A D-Day veteran who was one of Blackpool’s most highly decorated war heroes has died after a short illness.
Tributes have been paid to ex-Royal Marine Jim Baker who died peacefully with his family around him on Wednesday, aged 93.
He took part in the first wave of landings in Normandy in 1944 when his small assault boat was the only survivor out of a flotilla of 24.
Despite being badly injured by a mortar explosion, he went on to do 22 more landings.
During his later years, he led many of the commemorations in Blackpool and was a firm fixture at the annual Remembrance Day service at the town’s cenotaph.
Ron Bell, national chairman of the Royal Marines Association, said: “Jim was one of the most highly decorated veterans in Blackpool.
“But he was also a character and a real charmer.
“He was a Royal Marine through and through and very proud of his history in the corps.
“He was one of nature’s gentlemen who will be sorely missed.”
Mr Baker held the Distinguished Service Medal which recognises exceptional service and is one of the highest military honours, and recently received the Legion d’Honneur from the French government.
Ian Coleman, president of the Royal British Legion Club in Blackpool, said: “Jim was a fantastic fellow. He was very proud of his service for his country and of what he was doing for Blackpool.
“I don’t know anyone who didn’t take to him.
“He was a true serviceman of the highest degree who was well respected wherever he went.”
Mr Baker was a founder member of the Blackpool branch of the Royal Marine Association, a former president of the Fylde Ex-Service Liaison Committee and was involved in the town’s popular Veterans Week.
He regularly returned to Normandy to mark the anniversary of the D-Day landings including the 70th anniversary commemorations in 2014, often accompanied by Neville Ayrton, secretary of the Blackpool, Fylde and Wyre Royal Marine Association.
Mr Ayrton said: “He had plenty of stories and was the life and soul of the party.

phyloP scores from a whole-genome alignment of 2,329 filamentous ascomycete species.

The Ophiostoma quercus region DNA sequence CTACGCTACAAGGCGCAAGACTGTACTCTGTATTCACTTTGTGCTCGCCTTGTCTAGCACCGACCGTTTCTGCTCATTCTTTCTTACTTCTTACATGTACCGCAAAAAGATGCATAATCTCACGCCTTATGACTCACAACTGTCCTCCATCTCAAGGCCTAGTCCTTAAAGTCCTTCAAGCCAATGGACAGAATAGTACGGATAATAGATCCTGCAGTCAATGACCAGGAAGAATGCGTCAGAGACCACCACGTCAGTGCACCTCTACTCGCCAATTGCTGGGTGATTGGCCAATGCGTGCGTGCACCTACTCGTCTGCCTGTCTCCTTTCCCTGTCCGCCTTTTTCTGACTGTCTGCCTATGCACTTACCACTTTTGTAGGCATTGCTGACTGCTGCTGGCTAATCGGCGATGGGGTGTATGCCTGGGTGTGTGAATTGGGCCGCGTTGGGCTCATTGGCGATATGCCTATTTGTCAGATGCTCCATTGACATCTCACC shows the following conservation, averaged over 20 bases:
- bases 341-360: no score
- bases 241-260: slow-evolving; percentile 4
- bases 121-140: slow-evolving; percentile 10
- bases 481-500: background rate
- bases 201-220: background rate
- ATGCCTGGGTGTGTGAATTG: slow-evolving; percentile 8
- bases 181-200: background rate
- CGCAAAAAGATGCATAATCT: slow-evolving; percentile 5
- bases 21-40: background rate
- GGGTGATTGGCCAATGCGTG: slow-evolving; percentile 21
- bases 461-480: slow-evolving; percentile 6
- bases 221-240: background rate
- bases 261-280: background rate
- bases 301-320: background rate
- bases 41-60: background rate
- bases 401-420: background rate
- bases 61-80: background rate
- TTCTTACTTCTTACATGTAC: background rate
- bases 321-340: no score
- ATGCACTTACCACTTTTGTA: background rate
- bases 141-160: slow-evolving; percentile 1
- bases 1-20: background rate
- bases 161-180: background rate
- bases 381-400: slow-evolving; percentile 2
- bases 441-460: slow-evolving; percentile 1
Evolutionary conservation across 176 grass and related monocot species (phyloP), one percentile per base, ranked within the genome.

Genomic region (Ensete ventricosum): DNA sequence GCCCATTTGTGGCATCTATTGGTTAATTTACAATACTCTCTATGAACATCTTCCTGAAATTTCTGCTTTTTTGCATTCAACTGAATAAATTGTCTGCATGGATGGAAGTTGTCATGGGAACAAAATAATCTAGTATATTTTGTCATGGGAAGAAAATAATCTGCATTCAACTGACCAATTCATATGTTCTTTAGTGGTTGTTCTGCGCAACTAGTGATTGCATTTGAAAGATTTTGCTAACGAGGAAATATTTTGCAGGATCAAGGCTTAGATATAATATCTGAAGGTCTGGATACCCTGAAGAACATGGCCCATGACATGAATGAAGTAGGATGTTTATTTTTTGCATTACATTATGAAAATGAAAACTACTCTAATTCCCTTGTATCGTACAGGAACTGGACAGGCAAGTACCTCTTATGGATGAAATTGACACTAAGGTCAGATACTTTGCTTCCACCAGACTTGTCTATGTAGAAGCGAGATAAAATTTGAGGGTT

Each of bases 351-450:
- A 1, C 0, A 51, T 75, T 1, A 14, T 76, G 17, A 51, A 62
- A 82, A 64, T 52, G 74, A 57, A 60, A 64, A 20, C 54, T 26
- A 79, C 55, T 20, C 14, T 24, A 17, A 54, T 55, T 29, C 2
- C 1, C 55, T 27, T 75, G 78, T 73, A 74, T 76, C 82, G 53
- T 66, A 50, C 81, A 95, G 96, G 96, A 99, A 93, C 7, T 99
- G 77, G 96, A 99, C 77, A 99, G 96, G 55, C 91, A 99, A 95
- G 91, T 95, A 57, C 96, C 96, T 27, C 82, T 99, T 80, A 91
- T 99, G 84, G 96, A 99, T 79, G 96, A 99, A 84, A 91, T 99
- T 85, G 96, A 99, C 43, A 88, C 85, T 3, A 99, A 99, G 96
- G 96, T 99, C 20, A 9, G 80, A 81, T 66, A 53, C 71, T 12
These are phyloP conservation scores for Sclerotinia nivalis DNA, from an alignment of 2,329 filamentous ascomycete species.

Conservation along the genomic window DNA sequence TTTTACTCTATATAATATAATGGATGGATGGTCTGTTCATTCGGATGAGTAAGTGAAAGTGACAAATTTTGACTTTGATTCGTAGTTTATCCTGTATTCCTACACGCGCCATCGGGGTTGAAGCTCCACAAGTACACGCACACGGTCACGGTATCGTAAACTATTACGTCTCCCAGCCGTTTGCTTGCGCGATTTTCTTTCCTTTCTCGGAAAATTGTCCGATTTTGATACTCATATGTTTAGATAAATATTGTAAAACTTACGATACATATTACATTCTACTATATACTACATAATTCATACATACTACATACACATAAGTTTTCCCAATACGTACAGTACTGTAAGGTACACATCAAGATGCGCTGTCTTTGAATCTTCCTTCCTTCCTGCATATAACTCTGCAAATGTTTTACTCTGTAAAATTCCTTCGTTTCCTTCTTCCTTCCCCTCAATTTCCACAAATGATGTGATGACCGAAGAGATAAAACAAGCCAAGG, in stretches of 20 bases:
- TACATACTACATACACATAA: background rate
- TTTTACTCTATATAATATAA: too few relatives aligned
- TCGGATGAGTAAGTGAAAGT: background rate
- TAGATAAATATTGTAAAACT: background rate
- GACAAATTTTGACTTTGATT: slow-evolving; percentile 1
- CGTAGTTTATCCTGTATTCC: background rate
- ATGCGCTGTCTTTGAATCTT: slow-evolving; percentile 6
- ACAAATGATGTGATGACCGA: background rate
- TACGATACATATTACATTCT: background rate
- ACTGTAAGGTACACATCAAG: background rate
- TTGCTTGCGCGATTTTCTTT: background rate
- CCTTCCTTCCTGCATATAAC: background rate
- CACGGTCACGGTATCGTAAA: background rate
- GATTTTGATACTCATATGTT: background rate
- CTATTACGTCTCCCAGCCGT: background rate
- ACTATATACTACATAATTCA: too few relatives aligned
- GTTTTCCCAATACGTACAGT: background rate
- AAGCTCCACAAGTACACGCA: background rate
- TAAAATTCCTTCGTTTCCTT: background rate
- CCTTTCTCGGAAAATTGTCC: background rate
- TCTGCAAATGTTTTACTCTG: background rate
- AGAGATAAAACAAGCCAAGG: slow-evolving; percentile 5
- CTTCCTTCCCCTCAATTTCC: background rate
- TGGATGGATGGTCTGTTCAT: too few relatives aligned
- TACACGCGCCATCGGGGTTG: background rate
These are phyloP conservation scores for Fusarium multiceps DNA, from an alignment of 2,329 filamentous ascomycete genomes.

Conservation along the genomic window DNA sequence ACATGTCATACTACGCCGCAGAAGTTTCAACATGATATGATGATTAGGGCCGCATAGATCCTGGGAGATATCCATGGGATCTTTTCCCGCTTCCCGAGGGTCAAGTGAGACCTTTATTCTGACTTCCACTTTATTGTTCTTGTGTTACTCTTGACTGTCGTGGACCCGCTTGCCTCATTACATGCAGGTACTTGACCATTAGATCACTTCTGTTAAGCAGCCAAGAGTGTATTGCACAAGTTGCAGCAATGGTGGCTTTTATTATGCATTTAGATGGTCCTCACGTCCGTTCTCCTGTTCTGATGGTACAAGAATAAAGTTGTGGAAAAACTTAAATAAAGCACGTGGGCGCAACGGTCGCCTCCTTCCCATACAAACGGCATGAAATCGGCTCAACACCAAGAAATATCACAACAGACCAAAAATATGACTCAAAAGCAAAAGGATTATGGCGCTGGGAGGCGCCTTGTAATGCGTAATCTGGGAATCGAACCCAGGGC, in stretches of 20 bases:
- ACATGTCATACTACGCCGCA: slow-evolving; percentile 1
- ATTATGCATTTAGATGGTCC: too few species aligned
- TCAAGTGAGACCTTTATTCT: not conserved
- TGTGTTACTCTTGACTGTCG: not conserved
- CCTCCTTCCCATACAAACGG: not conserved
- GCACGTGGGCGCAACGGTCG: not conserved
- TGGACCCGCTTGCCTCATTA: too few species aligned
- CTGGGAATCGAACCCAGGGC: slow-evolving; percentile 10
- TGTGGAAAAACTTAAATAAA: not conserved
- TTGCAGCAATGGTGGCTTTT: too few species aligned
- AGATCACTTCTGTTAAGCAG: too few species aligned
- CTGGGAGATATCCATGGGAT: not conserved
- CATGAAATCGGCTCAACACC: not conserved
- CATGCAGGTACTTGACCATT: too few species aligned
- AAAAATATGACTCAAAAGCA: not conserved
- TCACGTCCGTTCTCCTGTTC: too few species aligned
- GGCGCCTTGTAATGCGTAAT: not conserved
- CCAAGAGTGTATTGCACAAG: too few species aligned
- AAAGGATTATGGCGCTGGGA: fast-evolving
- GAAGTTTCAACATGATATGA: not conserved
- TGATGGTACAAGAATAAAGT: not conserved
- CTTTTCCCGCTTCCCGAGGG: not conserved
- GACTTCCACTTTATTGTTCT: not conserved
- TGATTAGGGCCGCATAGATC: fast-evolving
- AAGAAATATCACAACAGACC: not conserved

“Everywhere he went someone recognised him. You couldn’t walk more than three paces in France without people recognising him and throwing their arms round him.
“During the D-Day landings he was a landing craft commander. His craft was overturned and everyone had to swim to shore through a hail of bullets but he kept all the troops going.
“He got wounded by shrapnel but they sent him back out a few days later and he did another 22 landings.”
Closer to home, he was a big fan of Blackpool Football Club, and counted former manager Ian Holloway among his friends. He joined the team on board the bus for the victory parade down the Promenade when they were promoted to the Premier League in 2010.
Blackpool Mayor Coun Peter Callow said: “The country owes so much to people like Jim for what they did.
“We should never forget their bravery.
“Jim took part in the D-Day landings facing up to the German positions, and came through it to live to a great age.
“He will be sadly missed by all the people in Blackpool who knew him, and people far and wide who knew him.”
Jacqui Longden, manager of the BLESMA Home, said although not a member of the association for limbless veterans, Mr Baker, who previously lived in North Shore, had asked to be cared for at the home on Lytham Road as his health failed.
She said: “It was a pleasure and privilege to care for him in his final days.”
He was born in Blackpool and brought up in Marton, where he met his childhood and lifelong friend Cyril Ellis who died several years ago.
An air cadet with 177 Squadron as a youngster, he joined the Royal Marines and made 23 landings on Omaha beach.
Speaking to The Gazette in 2010, he recalled escorting supply vessels carrying live explosives and going below deck one day then feeling “the ship jump out of the water.”
“That’s me gone, Jim”, I said to myself”.
The neighbouring vessel had gone.
“Ship, men, vaporised. The lads we’d taken the mick out of just gone, dead fish floating in their place,” Mr Baker recollected.
If he had not experienced enough, Mr Baker then went on to serve in the Far East after the war ended in Europe.
After the war finished, he worked at various jobs including as an officer in the British Transport Police, and as a security guard.
He was married to his wife May for many years until her death, and the couple had two children Paul and Shelly, and several grandchildren.
Mr Baker’s zest for life continued into his eighties, appearing on TV show Secret Millionaire in 2010, and taking part in a zip wire stunt from the top of the Imperial War Museum in Manchester when he was 86 to raise money for Marie Curie Cancer Care.
Details of his funeral are yet to be finalised, but a service is expected to be held at St John’s Church in Blackpool.